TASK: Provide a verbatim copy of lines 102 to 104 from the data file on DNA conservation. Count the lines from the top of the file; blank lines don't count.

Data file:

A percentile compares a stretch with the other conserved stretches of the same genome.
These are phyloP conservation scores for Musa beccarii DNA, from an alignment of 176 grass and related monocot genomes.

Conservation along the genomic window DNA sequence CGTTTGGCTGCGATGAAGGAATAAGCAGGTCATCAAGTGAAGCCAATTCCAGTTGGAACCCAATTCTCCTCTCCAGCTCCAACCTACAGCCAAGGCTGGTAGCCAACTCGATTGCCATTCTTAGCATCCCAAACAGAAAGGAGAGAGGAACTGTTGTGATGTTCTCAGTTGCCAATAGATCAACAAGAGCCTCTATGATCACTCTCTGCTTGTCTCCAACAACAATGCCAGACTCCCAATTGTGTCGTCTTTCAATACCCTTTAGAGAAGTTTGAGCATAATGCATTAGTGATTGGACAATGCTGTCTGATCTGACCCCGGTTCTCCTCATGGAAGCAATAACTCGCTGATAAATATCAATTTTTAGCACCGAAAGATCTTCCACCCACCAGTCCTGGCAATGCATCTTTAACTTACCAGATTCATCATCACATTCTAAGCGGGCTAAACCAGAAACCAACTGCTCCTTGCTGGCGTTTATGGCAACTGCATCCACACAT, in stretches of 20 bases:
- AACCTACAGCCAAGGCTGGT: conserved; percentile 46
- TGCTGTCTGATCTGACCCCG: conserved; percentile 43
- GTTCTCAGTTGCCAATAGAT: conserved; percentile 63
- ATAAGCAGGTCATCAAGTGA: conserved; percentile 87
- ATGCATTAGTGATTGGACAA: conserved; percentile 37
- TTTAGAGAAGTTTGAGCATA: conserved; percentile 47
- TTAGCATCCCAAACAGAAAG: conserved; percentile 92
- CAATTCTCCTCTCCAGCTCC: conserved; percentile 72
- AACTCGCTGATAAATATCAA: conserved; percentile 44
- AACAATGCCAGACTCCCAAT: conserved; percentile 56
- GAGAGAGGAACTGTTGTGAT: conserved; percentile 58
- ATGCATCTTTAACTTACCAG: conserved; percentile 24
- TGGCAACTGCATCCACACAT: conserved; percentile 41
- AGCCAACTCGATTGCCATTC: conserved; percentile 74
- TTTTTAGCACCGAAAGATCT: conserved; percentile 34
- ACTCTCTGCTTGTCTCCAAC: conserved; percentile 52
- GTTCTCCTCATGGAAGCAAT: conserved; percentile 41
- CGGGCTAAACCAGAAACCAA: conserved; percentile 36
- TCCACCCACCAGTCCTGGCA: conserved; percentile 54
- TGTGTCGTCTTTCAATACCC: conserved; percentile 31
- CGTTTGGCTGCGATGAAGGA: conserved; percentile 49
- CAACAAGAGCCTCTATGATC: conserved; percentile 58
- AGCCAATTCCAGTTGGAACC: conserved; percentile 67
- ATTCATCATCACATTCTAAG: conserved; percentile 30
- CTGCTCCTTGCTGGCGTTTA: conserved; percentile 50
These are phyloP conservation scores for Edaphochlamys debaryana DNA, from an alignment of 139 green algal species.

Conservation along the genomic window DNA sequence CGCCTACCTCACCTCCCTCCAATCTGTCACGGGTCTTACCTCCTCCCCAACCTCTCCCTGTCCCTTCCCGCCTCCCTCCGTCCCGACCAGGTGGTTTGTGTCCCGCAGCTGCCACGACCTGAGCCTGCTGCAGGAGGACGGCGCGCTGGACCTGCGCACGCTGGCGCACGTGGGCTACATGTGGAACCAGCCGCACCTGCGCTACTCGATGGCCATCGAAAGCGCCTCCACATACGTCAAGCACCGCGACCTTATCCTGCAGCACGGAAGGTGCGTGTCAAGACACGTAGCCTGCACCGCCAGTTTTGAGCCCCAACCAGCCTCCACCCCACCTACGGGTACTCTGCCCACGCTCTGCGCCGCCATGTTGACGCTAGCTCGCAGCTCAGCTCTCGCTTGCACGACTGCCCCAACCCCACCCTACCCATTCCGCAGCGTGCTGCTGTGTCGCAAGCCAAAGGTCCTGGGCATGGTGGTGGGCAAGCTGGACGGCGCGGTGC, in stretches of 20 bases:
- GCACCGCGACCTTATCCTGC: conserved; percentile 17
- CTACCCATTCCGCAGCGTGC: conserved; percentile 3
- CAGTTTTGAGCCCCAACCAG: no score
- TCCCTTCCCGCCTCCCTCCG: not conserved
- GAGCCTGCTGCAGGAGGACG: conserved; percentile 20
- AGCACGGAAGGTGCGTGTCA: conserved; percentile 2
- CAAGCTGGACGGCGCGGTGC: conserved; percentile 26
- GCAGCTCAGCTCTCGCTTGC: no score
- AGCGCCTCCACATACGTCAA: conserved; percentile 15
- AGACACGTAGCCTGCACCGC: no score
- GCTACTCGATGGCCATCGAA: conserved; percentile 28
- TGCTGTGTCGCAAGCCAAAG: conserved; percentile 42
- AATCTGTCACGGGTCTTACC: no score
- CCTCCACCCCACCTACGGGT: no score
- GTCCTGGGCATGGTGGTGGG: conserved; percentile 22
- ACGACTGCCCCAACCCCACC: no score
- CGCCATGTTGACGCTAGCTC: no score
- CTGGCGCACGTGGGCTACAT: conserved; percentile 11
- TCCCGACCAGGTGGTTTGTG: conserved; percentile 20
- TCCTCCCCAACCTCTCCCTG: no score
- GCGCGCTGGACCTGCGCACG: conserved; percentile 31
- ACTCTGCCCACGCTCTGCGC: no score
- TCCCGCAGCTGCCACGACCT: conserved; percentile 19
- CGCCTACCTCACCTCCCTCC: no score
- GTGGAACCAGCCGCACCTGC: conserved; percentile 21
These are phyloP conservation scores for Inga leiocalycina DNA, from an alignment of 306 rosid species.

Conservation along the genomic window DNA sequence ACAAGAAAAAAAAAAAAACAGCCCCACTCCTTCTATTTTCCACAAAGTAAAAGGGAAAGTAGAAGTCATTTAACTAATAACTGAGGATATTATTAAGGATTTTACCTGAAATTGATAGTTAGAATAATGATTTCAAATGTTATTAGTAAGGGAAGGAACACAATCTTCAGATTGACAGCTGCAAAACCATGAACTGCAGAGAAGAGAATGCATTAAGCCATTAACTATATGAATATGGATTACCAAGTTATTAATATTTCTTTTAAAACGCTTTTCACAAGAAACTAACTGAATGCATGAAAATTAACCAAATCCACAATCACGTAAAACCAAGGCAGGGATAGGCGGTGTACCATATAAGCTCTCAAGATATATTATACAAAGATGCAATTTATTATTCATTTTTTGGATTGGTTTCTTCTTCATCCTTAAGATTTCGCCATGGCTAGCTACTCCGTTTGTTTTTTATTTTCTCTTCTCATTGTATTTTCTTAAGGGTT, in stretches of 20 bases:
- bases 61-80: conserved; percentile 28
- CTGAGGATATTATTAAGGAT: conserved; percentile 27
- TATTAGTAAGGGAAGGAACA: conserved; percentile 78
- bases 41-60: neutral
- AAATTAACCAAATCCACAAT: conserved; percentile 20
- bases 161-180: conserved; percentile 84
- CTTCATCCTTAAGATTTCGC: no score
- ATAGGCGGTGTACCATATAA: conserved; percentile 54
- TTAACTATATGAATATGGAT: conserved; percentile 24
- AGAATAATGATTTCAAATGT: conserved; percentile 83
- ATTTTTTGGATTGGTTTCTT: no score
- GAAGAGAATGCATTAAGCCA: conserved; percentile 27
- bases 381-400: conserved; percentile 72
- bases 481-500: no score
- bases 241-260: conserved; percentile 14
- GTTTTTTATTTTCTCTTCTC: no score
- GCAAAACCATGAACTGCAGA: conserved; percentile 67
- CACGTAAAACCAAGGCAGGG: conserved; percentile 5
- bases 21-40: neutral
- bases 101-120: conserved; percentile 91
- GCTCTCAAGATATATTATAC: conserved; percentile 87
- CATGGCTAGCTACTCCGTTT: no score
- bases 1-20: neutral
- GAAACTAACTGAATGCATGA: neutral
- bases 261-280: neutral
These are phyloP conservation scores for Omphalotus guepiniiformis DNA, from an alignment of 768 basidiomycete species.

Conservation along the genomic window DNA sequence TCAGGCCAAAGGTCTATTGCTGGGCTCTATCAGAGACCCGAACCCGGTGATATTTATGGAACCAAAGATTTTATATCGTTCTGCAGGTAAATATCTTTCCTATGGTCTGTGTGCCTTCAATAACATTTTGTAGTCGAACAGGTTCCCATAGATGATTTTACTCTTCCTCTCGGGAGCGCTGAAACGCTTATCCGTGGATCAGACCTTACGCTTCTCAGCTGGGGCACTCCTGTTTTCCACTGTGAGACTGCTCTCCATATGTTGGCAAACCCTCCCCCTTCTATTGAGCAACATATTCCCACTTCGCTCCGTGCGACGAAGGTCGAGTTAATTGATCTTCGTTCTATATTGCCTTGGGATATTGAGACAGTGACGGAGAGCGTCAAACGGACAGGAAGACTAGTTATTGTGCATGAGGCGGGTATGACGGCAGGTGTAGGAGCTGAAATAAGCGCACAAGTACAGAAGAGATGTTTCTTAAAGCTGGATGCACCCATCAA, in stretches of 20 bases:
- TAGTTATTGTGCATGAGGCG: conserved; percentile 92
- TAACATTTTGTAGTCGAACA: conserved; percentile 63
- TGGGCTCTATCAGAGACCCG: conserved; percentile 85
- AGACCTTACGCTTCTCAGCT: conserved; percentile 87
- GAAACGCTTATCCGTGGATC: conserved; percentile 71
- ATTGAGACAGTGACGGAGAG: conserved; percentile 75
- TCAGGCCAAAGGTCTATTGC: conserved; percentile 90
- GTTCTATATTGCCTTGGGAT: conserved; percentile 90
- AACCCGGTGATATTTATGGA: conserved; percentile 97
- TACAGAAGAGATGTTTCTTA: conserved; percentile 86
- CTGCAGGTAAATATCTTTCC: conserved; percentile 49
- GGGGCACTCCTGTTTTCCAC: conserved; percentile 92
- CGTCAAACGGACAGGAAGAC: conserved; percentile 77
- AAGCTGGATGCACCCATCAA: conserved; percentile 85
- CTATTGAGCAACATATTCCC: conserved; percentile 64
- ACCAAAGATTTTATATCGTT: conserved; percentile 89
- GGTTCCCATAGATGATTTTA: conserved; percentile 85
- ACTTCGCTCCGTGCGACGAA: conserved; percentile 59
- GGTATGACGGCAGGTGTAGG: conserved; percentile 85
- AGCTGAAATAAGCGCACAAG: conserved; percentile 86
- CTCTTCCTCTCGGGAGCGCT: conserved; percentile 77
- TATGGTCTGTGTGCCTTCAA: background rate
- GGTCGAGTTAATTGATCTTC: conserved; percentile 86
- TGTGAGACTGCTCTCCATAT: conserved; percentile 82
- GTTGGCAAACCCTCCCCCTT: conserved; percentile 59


- ACTTCGCTCCGTGCGACGAA: conserved; percentile 59
- GGTATGACGGCAGGTGTAGG: conserved; percentile 85
- AGCTGAAATAAGCGCACAAG: conserved; percentile 86